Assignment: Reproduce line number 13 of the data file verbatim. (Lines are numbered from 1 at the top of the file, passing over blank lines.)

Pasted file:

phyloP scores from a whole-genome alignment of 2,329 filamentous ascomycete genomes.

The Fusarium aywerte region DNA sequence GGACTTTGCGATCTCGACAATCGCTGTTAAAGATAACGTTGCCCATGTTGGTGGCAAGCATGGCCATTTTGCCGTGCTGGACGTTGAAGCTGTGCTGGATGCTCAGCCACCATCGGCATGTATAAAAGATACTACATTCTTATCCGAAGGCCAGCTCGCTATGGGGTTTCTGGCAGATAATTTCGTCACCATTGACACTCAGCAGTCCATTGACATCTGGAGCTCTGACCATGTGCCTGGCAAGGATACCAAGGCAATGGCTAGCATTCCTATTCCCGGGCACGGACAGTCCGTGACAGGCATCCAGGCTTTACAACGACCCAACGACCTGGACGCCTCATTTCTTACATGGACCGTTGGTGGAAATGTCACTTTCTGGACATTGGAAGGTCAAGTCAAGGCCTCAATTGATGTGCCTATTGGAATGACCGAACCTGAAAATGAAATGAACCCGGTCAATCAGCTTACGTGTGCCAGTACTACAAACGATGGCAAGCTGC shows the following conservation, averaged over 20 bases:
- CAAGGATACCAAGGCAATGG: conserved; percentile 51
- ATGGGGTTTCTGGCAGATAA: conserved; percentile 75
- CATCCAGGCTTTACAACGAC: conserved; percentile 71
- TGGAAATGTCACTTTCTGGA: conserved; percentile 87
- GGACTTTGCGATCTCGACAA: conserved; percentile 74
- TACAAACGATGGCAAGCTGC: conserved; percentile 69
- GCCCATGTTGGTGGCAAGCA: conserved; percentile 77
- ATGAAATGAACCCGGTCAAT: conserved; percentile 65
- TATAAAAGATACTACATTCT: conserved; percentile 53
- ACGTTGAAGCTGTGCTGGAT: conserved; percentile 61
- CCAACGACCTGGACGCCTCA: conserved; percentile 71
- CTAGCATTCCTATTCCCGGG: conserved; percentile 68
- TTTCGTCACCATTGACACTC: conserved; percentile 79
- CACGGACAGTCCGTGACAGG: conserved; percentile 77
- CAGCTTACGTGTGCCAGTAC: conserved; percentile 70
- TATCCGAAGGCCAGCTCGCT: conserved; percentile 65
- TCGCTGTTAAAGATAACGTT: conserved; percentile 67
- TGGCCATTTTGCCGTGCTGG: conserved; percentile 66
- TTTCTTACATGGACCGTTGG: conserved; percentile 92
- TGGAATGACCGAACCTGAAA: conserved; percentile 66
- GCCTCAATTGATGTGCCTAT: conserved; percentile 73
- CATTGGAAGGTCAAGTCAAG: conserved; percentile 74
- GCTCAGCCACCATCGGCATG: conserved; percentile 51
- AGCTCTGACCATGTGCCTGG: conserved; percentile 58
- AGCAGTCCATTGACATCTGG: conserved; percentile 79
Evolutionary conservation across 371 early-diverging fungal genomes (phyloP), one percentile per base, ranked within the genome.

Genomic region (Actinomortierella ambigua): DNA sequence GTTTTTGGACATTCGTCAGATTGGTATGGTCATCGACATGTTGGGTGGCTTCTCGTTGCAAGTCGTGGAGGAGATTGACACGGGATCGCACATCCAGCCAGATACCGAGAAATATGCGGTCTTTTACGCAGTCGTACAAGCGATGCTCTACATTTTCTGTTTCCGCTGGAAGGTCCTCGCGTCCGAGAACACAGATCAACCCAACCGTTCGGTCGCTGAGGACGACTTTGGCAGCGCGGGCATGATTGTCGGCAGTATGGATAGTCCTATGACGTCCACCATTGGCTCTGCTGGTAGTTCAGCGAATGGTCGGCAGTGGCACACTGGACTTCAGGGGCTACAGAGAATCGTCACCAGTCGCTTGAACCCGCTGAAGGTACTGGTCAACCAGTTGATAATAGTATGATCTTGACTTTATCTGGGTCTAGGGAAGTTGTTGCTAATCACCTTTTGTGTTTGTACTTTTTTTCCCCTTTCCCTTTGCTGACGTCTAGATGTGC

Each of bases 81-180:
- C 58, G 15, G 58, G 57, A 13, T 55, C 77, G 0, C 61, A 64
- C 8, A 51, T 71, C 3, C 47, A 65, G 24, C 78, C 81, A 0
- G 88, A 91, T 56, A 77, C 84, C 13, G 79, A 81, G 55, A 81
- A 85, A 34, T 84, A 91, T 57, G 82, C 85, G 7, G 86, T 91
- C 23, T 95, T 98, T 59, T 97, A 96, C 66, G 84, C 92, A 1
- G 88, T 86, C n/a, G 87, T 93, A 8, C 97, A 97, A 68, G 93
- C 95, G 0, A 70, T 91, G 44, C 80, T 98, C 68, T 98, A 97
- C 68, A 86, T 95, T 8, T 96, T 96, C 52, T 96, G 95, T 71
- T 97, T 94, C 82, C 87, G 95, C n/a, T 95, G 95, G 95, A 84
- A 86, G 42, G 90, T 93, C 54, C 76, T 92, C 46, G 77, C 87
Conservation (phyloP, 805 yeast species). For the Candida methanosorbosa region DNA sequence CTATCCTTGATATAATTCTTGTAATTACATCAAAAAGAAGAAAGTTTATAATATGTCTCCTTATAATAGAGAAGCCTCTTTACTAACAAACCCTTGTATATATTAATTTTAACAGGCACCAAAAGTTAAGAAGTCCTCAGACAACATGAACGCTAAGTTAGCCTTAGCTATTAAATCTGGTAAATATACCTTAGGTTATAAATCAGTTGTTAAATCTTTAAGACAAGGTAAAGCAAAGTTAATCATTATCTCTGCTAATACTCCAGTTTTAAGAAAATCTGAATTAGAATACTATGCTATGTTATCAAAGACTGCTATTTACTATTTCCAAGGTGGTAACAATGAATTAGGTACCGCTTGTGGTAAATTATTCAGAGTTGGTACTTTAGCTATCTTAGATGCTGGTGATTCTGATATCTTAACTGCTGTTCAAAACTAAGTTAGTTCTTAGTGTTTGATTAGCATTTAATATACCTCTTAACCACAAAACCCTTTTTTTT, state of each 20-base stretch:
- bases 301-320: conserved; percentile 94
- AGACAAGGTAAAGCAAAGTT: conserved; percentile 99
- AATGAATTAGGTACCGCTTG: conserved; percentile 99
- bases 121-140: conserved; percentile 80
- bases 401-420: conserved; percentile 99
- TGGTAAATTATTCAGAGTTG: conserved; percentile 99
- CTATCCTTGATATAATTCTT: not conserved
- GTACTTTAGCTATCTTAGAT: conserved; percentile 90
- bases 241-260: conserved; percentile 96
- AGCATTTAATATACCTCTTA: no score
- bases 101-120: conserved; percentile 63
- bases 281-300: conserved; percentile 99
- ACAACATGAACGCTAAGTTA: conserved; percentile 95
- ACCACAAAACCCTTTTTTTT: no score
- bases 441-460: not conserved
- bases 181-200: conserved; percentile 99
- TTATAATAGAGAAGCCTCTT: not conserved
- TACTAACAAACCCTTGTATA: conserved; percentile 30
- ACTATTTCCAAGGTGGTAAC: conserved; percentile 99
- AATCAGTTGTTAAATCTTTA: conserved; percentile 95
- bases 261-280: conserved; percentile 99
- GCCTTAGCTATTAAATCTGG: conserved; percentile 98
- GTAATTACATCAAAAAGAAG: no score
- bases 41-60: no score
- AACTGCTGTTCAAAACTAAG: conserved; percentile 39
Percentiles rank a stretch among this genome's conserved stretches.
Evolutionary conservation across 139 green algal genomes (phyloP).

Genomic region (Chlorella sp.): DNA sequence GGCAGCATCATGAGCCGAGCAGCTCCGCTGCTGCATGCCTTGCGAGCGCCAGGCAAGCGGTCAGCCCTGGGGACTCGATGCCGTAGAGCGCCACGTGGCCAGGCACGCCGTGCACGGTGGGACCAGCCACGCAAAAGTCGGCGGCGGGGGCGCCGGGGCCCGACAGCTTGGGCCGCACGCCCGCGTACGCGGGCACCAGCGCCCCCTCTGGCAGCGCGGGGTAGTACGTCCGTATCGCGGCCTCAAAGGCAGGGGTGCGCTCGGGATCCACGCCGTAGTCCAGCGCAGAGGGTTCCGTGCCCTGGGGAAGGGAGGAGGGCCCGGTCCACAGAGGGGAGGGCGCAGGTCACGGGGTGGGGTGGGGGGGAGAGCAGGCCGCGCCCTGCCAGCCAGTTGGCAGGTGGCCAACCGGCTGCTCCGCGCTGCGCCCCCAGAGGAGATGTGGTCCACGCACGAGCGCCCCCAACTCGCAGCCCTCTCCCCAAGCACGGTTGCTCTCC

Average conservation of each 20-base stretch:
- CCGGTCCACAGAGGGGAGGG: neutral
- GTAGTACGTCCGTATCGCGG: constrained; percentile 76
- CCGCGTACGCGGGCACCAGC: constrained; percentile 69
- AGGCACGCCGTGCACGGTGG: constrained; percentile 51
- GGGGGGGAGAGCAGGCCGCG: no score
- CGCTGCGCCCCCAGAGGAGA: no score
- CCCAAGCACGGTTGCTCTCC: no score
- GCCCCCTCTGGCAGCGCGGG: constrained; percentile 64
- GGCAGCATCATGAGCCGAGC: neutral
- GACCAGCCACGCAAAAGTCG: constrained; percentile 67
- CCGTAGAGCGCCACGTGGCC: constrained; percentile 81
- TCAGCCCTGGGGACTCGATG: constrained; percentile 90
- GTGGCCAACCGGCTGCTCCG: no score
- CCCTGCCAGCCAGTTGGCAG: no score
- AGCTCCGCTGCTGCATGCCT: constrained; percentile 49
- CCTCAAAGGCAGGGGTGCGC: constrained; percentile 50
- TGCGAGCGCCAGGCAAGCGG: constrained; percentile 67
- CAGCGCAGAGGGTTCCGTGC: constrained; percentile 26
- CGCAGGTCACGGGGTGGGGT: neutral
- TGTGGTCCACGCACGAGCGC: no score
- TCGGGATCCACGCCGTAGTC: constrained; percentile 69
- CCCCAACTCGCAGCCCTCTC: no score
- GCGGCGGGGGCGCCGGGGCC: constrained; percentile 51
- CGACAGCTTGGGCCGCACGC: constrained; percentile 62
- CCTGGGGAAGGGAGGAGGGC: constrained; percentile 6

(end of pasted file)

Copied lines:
- CCAACGACCTGGACGCCTCA: conserved; percentile 71